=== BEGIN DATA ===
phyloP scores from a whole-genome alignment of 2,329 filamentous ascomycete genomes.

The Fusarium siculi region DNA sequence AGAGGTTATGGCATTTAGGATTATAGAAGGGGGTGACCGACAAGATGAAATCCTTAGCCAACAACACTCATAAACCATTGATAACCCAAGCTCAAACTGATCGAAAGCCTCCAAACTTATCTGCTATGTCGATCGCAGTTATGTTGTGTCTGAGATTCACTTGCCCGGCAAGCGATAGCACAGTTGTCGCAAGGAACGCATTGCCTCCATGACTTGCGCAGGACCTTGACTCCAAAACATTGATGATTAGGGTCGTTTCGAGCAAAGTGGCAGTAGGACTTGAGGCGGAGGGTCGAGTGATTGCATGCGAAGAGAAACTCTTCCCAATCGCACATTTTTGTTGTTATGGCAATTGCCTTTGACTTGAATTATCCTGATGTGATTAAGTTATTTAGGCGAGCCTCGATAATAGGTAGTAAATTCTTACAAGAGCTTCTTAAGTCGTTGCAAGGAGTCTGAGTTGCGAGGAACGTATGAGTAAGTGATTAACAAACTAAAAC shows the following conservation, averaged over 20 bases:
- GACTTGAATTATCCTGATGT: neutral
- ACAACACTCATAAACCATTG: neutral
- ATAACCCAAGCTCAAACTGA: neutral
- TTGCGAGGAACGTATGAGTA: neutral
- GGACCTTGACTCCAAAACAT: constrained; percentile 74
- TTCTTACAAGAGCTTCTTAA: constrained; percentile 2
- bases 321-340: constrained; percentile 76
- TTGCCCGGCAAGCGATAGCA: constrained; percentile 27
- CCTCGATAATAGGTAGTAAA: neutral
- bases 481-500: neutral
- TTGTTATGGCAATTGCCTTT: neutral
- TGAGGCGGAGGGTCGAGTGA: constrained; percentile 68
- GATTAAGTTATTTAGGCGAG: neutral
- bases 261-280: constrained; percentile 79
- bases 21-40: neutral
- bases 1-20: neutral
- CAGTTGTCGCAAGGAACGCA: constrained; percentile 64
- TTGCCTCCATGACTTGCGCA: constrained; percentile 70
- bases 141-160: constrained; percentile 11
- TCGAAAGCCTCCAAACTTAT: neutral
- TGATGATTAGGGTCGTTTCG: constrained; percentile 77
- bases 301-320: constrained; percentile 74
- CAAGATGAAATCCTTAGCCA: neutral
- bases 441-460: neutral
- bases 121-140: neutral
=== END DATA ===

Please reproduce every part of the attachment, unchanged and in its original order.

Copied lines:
phyloP scores from a whole-genome alignment of 2,329 filamentous ascomycete genomes.

The Fusarium siculi region DNA sequence AGAGGTTATGGCATTTAGGATTATAGAAGGGGGTGACCGACAAGATGAAATCCTTAGCCAACAACACTCATAAACCATTGATAACCCAAGCTCAAACTGATCGAAAGCCTCCAAACTTATCTGCTATGTCGATCGCAGTTATGTTGTGTCTGAGATTCACTTGCCCGGCAAGCGATAGCACAGTTGTCGCAAGGAACGCATTGCCTCCATGACTTGCGCAGGACCTTGACTCCAAAACATTGATGATTAGGGTCGTTTCGAGCAAAGTGGCAGTAGGACTTGAGGCGGAGGGTCGAGTGATTGCATGCGAAGAGAAACTCTTCCCAATCGCACATTTTTGTTGTTATGGCAATTGCCTTTGACTTGAATTATCCTGATGTGATTAAGTTATTTAGGCGAGCCTCGATAATAGGTAGTAAATTCTTACAAGAGCTTCTTAAGTCGTTGCAAGGAGTCTGAGTTGCGAGGAACGTATGAGTAAGTGATTAACAAACTAAAAC shows the following conservation, averaged over 20 bases:
- GACTTGAATTATCCTGATGT: neutral
- ACAACACTCATAAACCATTG: neutral
- ATAACCCAAGCTCAAACTGA: neutral
- TTGCGAGGAACGTATGAGTA: neutral
- GGACCTTGACTCCAAAACAT: constrained; percentile 74
- TTCTTACAAGAGCTTCTTAA: constrained; percentile 2
- bases 321-340: constrained; percentile 76
- TTGCCCGGCAAGCGATAGCA: constrained; percentile 27
- CCTCGATAATAGGTAGTAAA: neutral
- bases 481-500: neutral
- TTGTTATGGCAATTGCCTTT: neutral
- TGAGGCGGAGGGTCGAGTGA: constrained; percentile 68
- GATTAAGTTATTTAGGCGAG: neutral
- bases 261-280: constrained; percentile 79
- bases 21-40: neutral
- bases 1-20: neutral
- CAGTTGTCGCAAGGAACGCA: constrained; percentile 64
- TTGCCTCCATGACTTGCGCA: constrained; percentile 70
- bases 141-160: constrained; percentile 11
- TCGAAAGCCTCCAAACTTAT: neutral
- TGATGATTAGGGTCGTTTCG: constrained; percentile 77
- bases 301-320: constrained; percentile 74
- CAAGATGAAATCCTTAGCCA: neutral
- bases 441-460: neutral
- bases 121-140: neutral